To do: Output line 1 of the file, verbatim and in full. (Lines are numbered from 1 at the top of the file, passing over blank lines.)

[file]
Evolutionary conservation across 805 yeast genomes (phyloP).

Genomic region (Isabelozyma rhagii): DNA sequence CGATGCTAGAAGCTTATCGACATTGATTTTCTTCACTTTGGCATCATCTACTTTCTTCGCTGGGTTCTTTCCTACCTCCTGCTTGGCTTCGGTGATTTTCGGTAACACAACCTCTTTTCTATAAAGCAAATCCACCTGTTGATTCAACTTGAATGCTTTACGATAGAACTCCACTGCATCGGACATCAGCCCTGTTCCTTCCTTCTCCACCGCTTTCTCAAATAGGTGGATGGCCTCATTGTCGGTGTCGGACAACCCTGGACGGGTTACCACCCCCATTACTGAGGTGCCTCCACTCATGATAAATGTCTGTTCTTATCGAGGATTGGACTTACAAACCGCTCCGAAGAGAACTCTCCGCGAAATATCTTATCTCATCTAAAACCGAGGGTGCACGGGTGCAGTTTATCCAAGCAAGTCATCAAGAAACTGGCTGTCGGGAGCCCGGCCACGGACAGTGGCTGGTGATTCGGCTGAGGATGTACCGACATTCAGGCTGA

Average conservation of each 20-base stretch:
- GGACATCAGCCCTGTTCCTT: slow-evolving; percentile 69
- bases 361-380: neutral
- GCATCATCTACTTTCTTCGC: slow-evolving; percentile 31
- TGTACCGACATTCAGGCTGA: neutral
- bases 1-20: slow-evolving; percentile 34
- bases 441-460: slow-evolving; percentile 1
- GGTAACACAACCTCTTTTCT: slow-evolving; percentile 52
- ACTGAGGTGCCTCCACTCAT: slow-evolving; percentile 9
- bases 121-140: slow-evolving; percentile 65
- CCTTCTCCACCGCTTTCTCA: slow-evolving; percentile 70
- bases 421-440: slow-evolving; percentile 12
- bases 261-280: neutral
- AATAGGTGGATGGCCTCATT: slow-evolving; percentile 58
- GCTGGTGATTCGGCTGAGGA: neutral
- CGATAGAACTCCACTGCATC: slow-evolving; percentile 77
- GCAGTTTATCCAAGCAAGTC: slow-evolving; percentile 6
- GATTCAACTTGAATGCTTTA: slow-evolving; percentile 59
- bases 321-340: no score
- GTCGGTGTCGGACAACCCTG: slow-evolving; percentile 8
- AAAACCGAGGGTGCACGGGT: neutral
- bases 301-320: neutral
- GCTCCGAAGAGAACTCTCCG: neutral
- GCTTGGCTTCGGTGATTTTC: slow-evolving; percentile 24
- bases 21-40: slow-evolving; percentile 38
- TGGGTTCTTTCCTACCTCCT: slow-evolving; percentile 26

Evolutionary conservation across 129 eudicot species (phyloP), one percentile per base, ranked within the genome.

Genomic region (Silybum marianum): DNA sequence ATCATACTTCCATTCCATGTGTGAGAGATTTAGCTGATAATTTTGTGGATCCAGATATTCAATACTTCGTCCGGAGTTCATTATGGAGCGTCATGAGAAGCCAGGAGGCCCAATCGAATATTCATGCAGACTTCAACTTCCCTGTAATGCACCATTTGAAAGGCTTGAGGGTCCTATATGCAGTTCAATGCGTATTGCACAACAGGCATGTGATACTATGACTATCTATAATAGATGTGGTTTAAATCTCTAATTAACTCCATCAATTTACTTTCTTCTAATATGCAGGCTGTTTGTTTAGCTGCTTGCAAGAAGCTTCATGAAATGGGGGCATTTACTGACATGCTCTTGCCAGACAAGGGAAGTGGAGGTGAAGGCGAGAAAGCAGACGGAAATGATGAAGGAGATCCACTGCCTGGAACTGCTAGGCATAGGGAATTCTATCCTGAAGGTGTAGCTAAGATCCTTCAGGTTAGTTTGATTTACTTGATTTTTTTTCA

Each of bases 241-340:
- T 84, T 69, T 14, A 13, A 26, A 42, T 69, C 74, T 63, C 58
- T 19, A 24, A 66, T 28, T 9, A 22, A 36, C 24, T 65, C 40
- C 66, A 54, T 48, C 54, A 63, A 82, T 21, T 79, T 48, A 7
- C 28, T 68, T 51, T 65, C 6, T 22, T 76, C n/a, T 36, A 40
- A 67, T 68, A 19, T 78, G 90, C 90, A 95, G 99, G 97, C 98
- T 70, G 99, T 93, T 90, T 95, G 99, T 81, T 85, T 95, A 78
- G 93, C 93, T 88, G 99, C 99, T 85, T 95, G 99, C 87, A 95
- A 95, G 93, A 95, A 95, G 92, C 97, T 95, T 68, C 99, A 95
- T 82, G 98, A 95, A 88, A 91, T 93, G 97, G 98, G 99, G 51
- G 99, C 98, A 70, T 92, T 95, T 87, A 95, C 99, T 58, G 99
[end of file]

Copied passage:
Evolutionary conservation across 805 yeast genomes (phyloP).